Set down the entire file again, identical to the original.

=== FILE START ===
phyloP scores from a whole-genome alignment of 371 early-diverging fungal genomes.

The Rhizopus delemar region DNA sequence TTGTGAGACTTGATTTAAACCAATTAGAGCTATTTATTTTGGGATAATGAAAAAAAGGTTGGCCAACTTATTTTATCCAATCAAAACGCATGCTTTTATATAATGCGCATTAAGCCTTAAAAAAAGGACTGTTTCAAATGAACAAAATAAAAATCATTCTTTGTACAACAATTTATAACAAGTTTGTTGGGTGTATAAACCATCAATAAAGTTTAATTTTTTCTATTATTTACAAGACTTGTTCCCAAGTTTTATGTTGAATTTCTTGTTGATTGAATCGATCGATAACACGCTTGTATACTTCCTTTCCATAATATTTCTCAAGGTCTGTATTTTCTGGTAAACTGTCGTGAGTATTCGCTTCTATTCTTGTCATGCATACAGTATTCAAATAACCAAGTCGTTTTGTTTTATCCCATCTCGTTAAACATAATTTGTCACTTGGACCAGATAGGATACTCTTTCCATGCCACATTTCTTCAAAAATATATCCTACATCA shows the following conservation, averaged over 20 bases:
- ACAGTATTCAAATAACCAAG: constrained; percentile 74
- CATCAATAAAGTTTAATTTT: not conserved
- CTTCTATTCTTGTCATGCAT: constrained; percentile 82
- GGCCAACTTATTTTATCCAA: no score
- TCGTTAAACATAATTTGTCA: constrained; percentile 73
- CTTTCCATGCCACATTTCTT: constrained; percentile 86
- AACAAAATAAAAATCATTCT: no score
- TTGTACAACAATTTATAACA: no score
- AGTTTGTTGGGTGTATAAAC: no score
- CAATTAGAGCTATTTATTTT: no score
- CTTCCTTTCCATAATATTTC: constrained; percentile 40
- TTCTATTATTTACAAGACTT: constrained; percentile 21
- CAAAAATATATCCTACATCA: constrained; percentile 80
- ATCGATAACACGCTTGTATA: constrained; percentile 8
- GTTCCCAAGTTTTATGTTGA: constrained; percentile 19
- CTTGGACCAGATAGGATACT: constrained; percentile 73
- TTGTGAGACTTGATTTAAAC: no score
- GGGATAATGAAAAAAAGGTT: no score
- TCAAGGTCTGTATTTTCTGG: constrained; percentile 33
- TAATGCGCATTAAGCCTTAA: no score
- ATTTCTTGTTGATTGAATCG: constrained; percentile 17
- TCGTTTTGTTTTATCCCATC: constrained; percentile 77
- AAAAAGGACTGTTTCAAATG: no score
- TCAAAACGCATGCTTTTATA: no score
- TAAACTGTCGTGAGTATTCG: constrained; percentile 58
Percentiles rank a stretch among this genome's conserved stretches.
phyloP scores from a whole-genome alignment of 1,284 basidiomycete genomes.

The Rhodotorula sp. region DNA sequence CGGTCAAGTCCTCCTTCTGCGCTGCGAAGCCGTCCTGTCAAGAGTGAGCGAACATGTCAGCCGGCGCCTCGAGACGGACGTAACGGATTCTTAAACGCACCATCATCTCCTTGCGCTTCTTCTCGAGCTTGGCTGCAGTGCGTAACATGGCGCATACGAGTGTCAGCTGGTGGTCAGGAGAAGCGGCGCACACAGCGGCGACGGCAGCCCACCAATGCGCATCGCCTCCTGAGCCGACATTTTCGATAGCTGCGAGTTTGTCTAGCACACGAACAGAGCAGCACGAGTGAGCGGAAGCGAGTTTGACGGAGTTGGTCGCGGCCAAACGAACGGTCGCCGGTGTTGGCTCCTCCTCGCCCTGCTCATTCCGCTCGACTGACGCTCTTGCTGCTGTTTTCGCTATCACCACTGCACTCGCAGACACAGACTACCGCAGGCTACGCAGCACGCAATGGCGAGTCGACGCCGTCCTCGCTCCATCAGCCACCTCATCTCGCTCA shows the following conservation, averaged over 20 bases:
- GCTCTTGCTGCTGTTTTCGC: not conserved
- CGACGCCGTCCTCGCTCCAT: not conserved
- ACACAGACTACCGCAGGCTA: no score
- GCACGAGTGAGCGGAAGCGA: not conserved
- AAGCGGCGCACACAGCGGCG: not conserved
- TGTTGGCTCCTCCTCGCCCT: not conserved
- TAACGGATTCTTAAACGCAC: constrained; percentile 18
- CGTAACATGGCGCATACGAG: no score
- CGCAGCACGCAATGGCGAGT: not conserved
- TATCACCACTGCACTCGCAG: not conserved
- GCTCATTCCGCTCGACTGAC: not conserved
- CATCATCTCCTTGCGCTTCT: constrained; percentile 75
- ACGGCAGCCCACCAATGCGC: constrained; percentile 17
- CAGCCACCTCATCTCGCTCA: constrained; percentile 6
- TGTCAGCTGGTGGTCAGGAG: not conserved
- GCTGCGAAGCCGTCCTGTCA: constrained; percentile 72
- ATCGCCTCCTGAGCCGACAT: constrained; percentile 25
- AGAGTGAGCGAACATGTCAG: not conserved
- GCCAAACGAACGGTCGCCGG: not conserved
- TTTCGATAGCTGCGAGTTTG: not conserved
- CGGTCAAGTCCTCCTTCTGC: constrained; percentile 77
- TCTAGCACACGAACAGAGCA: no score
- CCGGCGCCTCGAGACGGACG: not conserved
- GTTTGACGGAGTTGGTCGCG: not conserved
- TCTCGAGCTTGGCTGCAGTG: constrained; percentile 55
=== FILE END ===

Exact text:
phyloP scores from a whole-genome alignment of 371 early-diverging fungal genomes.

The Rhizopus delemar region DNA sequence TTGTGAGACTTGATTTAAACCAATTAGAGCTATTTATTTTGGGATAATGAAAAAAAGGTTGGCCAACTTATTTTATCCAATCAAAACGCATGCTTTTATATAATGCGCATTAAGCCTTAAAAAAAGGACTGTTTCAAATGAACAAAATAAAAATCATTCTTTGTACAACAATTTATAACAAGTTTGTTGGGTGTATAAACCATCAATAAAGTTTAATTTTTTCTATTATTTACAAGACTTGTTCCCAAGTTTTATGTTGAATTTCTTGTTGATTGAATCGATCGATAACACGCTTGTATACTTCCTTTCCATAATATTTCTCAAGGTCTGTATTTTCTGGTAAACTGTCGTGAGTATTCGCTTCTATTCTTGTCATGCATACAGTATTCAAATAACCAAGTCGTTTTGTTTTATCCCATCTCGTTAAACATAATTTGTCACTTGGACCAGATAGGATACTCTTTCCATGCCACATTTCTTCAAAAATATATCCTACATCA shows the following conservation, averaged over 20 bases:
- ACAGTATTCAAATAACCAAG: constrained; percentile 74
- CATCAATAAAGTTTAATTTT: not conserved
- CTTCTATTCTTGTCATGCAT: constrained; percentile 82
- GGCCAACTTATTTTATCCAA: no score
- TCGTTAAACATAATTTGTCA: constrained; percentile 73
- CTTTCCATGCCACATTTCTT: constrained; percentile 86
- AACAAAATAAAAATCATTCT: no score
- TTGTACAACAATTTATAACA: no score
- AGTTTGTTGGGTGTATAAAC: no score
- CAATTAGAGCTATTTATTTT: no score
- CTTCCTTTCCATAATATTTC: constrained; percentile 40
- TTCTATTATTTACAAGACTT: constrained; percentile 21
- CAAAAATATATCCTACATCA: constrained; percentile 80
- ATCGATAACACGCTTGTATA: constrained; percentile 8
- GTTCCCAAGTTTTATGTTGA: constrained; percentile 19
- CTTGGACCAGATAGGATACT: constrained; percentile 73
- TTGTGAGACTTGATTTAAAC: no score
- GGGATAATGAAAAAAAGGTT: no score
- TCAAGGTCTGTATTTTCTGG: constrained; percentile 33
- TAATGCGCATTAAGCCTTAA: no score
- ATTTCTTGTTGATTGAATCG: constrained; percentile 17
- TCGTTTTGTTTTATCCCATC: constrained; percentile 77
- AAAAAGGACTGTTTCAAATG: no score
- TCAAAACGCATGCTTTTATA: no score
- TAAACTGTCGTGAGTATTCG: constrained; percentile 58
Percentiles rank a stretch among this genome's conserved stretches.
phyloP scores from a whole-genome alignment of 1,284 basidiomycete genomes.

The Rhodotorula sp. region DNA sequence CGGTCAAGTCCTCCTTCTGCGCTGCGAAGCCGTCCTGTCAAGAGTGAGCGAACATGTCAGCCGGCGCCTCGAGACGGACGTAACGGATTCTTAAACGCACCATCATCTCCTTGCGCTTCTTCTCGAGCTTGGCTGCAGTGCGTAACATGGCGCATACGAGTGTCAGCTGGTGGTCAGGAGAAGCGGCGCACACAGCGGCGACGGCAGCCCACCAATGCGCATCGCCTCCTGAGCCGACATTTTCGATAGCTGCGAGTTTGTCTAGCACACGAACAGAGCAGCACGAGTGAGCGGAAGCGAGTTTGACGGAGTTGGTCGCGGCCAAACGAACGGTCGCCGGTGTTGGCTCCTCCTCGCCCTGCTCATTCCGCTCGACTGACGCTCTTGCTGCTGTTTTCGCTATCACCACTGCACTCGCAGACACAGACTACCGCAGGCTACGCAGCACGCAATGGCGAGTCGACGCCGTCCTCGCTCCATCAGCCACCTCATCTCGCTCA shows the following conservation, averaged over 20 bases:
- GCTCTTGCTGCTGTTTTCGC: not conserved
- CGACGCCGTCCTCGCTCCAT: not conserved
- ACACAGACTACCGCAGGCTA: no score
- GCACGAGTGAGCGGAAGCGA: not conserved
- AAGCGGCGCACACAGCGGCG: not conserved
- TGTTGGCTCCTCCTCGCCCT: not conserved
- TAACGGATTCTTAAACGCAC: constrained; percentile 18
- CGTAACATGGCGCATACGAG: no score
- CGCAGCACGCAATGGCGAGT: not conserved
- TATCACCACTGCACTCGCAG: not conserved
- GCTCATTCCGCTCGACTGAC: not conserved
- CATCATCTCCTTGCGCTTCT: constrained; percentile 75
- ACGGCAGCCCACCAATGCGC: constrained; percentile 17
- CAGCCACCTCATCTCGCTCA: constrained; percentile 6
- TGTCAGCTGGTGGTCAGGAG: not conserved
- GCTGCGAAGCCGTCCTGTCA: constrained; percentile 72
- ATCGCCTCCTGAGCCGACAT: constrained; percentile 25
- AGAGTGAGCGAACATGTCAG: not conserved
- GCCAAACGAACGGTCGCCGG: not conserved
- TTTCGATAGCTGCGAGTTTG: not conserved
- CGGTCAAGTCCTCCTTCTGC: constrained; percentile 77
- TCTAGCACACGAACAGAGCA: no score
- CCGGCGCCTCGAGACGGACG: not conserved
- GTTTGACGGAGTTGGTCGCG: not conserved
- TCTCGAGCTTGGCTGCAGTG: constrained; percentile 55